Accelerometers, Ground Truthing, and Supervised Learning
Accelerometers are sensitive to movement and the lack of it. They are not sentient and must recognise animal behaviour based on a human observer’s cognition. Therefore, remote recognition of behaviour using accelerometers requires ground truth data which is based on human observation or knowledge. The need for validated behavioural information and for automating the analysis of the vast amounts of data collected today, have resulted in many studies opting for supervised machine learning approaches.
In such approaches, the process of ground truthing involves time-synchronising acceleration signals with simultaneously recorded video, having an animal behaviour expert create an ethogram, and then annotate the video according to this ethogram. This links the recorded acceleration signal to the stream of observed animal behaviours that produced it. After this, acceleration signals are chopped up into finite sections of pre-set size (e.g. two seconds), called windows. From acceleration data within windows, quantities called ‘features’ are engineered with the aim of summarising characteristics of the acceleration signal. Typically, ~15-20 features are computed. Good features will have similar values for the same behaviour, and different values for different behaviours.
Researchers from EPFL and the University of Zurich have developed a model that uses data from sensors worn by meerkats to gain a more detailed picture of how animals behave in the wild.
Advancement in sensor technologies has meant that field biologists are now collecting a growing mass of ever more precise data on animal behaviour. Yet there is currently no standardised method for determining exactly how to interpret these signals. Take meerkats, for instance. A signal that the animal is active could mean that it is moving; alternatively, it could indicate that it is digging in search of its favourite prey, scorpions. Likewise, an immobile meerkat could be resting – or keeping watch.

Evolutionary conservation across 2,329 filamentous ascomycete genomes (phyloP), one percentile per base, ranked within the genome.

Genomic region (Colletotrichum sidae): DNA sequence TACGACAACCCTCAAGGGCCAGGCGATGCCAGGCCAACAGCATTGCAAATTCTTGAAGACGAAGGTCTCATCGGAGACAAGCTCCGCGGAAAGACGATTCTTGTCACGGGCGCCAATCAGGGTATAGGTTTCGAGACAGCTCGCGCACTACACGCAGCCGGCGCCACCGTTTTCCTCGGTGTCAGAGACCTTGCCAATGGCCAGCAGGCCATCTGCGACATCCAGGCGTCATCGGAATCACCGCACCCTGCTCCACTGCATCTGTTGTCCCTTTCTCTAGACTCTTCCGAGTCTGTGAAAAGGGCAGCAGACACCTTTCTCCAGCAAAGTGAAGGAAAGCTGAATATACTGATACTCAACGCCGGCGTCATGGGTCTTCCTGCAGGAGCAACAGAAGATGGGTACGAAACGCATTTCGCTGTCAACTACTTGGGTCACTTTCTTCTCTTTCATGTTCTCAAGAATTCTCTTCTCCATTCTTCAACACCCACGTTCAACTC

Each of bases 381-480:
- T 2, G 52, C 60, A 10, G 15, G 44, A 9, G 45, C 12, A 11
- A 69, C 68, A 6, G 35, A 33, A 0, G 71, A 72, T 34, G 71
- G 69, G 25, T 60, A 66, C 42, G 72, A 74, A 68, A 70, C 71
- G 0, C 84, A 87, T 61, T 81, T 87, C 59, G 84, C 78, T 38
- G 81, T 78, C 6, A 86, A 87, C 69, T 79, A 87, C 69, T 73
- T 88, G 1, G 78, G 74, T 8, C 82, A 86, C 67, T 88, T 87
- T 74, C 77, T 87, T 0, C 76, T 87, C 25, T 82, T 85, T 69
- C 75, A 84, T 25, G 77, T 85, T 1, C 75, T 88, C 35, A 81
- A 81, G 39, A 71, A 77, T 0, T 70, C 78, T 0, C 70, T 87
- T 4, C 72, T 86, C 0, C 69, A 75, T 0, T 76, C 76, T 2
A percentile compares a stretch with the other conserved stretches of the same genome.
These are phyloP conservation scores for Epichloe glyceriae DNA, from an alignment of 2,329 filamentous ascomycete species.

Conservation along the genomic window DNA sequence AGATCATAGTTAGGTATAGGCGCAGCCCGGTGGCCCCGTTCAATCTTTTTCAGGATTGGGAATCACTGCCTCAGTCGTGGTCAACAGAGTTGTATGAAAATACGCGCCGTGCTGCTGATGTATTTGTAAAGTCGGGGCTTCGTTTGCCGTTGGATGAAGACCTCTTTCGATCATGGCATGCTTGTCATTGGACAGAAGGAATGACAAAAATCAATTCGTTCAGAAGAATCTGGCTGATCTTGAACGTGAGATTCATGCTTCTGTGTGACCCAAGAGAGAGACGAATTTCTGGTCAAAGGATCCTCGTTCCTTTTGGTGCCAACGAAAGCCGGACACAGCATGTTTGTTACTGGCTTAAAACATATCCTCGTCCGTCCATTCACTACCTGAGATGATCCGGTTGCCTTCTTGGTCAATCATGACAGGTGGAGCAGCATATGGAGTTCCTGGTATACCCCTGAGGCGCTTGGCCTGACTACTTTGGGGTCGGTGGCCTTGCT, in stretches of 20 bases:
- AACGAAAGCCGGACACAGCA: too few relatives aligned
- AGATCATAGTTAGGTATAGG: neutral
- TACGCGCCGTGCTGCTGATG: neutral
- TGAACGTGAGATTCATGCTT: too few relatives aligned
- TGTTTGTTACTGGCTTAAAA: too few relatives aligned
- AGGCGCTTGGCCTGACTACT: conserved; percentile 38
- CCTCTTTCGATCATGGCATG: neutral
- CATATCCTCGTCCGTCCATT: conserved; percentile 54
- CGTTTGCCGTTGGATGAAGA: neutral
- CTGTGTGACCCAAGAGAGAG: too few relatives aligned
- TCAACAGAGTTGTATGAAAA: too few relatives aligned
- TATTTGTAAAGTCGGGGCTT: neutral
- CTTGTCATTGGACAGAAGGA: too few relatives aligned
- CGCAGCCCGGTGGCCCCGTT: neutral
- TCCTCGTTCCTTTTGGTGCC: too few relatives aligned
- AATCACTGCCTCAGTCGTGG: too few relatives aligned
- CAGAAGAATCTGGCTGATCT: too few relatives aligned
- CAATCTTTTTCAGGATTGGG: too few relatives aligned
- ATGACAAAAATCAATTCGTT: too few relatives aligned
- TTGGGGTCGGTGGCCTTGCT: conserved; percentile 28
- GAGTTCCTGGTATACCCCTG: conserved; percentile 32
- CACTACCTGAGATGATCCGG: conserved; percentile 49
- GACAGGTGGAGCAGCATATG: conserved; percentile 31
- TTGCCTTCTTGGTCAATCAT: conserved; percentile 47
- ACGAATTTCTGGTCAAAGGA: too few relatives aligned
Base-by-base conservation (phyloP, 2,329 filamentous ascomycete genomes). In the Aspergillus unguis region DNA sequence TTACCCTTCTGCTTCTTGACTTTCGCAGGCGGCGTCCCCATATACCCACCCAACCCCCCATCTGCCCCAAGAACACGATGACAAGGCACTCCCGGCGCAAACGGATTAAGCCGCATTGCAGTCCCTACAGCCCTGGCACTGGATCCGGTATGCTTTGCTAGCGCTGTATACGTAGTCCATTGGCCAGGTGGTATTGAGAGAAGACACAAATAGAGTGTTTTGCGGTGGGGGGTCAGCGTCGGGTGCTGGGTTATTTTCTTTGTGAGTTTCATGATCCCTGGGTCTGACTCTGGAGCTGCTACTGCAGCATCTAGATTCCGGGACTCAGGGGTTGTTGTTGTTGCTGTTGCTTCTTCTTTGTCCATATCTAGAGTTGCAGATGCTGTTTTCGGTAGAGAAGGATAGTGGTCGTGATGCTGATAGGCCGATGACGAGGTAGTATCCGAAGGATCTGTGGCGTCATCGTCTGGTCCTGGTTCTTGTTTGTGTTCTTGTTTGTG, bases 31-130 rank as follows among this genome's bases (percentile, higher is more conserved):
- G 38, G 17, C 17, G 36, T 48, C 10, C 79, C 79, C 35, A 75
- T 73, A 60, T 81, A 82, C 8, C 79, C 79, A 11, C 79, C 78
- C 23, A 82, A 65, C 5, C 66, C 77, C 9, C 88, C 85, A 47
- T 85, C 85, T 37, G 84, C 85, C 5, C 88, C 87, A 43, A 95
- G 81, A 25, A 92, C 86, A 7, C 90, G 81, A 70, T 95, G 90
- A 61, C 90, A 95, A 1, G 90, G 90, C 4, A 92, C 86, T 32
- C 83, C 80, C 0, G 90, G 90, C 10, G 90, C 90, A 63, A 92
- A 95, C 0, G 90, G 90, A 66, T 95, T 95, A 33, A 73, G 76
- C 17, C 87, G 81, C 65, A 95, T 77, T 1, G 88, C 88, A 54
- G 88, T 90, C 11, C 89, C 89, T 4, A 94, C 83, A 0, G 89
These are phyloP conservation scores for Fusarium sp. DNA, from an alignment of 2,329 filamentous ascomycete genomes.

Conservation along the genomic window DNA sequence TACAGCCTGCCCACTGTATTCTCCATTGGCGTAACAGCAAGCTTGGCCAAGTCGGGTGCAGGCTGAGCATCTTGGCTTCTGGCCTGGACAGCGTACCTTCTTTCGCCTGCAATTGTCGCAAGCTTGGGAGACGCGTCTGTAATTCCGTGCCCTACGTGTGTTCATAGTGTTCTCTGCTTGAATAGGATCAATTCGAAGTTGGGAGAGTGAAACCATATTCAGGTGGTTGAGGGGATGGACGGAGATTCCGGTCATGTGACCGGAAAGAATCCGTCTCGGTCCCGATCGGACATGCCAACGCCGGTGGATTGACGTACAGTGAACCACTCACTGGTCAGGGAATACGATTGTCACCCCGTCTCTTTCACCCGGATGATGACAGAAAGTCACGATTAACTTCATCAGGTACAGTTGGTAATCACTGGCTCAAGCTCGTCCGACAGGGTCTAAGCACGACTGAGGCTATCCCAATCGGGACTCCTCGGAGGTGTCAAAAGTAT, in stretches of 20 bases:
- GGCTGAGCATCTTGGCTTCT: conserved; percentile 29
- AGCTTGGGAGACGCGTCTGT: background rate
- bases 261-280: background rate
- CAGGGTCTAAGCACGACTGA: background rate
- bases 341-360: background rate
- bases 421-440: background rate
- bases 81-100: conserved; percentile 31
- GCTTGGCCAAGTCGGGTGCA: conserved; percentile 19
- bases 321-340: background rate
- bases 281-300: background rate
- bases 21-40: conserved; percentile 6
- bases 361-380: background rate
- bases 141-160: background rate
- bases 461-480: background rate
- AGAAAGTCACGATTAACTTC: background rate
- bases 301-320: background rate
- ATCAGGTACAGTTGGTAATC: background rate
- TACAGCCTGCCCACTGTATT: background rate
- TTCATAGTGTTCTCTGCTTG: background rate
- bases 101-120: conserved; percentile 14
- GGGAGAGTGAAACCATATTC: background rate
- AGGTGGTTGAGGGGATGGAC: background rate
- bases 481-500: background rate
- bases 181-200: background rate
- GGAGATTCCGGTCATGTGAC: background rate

In an effort to answer these questions, researchers from EPFL’s School of Engineering Laboratory of Movement Analysis and Measurement (LMAM) teamed up with colleagues from the University of Zurich’s Population Ecology Research Group to develop a behavior recognition model. The research was conducted in affiliation with the Kalahari Research Centre. Continue reading →
Animal biologging is a technique that’s quickly becoming popular in many cross-disciplinary fields. The main aim of the method is to record aspects of an animal’s behaviour and movement, alongside the bio-physical conditions they encounter, by attaching miniaturised devices to it. In marine ecosystems, the information from these devices can be used not only to learn how we can protect animals, many of whom are particularly vulnerable to disturbance (e.g. large fish, marine mammals, seabirds and turtles), but also more about the environments they inhabit.
Challenges when Tracking Marine Animals